The not-guilty verdict that cleared George Zimmerman of Florida teen Trayvon Martin’s killing will be seen as a questionable judgment on the part of the judicial system down there, Gen. Colin Powell said Sunday.
On CBS’s Face the Nation, the former secretary of state and chairman of the Joint Chiefs of Staff expressed doubts over the case’s staying power, citing the nation’s erratic approach to race relations.
These cases come along and they blaze across the midnight sky, and then after a period of time they’re forgotten, he said.
On the weekend before the 50th anniversary of the March on Washington for Jobs and Freedom, Powell shared his experiences during the civil rights era.
As a soldier I couldn’t participate in this; I could just watch it, Powell said, recalling his view of the march returning from the Vietnam War.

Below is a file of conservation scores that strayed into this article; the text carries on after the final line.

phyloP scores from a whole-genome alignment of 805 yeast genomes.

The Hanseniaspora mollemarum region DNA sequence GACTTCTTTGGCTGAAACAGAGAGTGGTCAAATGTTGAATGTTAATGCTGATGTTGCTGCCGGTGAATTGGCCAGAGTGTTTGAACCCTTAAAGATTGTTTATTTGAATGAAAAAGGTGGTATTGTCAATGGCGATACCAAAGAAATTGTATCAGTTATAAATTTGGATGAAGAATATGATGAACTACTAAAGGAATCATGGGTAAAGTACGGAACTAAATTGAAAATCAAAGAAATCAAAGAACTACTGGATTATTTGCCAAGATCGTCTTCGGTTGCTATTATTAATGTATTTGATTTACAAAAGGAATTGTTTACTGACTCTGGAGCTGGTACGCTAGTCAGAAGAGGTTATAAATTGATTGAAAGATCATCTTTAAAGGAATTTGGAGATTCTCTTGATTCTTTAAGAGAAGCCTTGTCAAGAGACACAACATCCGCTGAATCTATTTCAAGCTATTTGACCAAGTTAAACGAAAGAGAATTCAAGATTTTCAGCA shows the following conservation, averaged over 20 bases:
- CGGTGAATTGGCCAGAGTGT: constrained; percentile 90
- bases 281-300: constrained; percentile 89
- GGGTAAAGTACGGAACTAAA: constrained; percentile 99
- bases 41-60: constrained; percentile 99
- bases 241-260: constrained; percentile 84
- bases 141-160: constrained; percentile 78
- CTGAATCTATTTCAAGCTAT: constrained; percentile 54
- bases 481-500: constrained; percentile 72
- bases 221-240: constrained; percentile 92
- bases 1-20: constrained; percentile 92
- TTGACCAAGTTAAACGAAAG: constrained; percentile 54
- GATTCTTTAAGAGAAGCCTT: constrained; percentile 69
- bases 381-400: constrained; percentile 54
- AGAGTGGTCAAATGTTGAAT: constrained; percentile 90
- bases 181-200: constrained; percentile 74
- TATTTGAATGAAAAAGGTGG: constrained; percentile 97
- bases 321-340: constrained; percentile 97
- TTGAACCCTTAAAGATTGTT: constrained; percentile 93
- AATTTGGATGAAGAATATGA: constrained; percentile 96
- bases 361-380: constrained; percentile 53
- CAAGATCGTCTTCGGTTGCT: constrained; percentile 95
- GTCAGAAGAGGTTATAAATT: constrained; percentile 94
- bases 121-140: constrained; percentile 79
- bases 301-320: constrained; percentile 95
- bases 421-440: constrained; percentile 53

And as I watched it unfold I said, You know, this is a time for America to live up to its creed, and this is the time for us to understand that segregation and Jim Crowism and these awful laws are not just a burden for African-Americans, they are a burden for all Americans.’
When asked to comment on President Barack Obama’s handling of the Zimmerman verdict and race issues, Powell expressed both approval and a desire for more.
Responding to host Bob Schieffer’s suggestion that Obama could do more, Powell said that as president, Obama has a responsibility to the whole country and should speak on the issue, not just because he’s the first black president but because he is the president of the United States.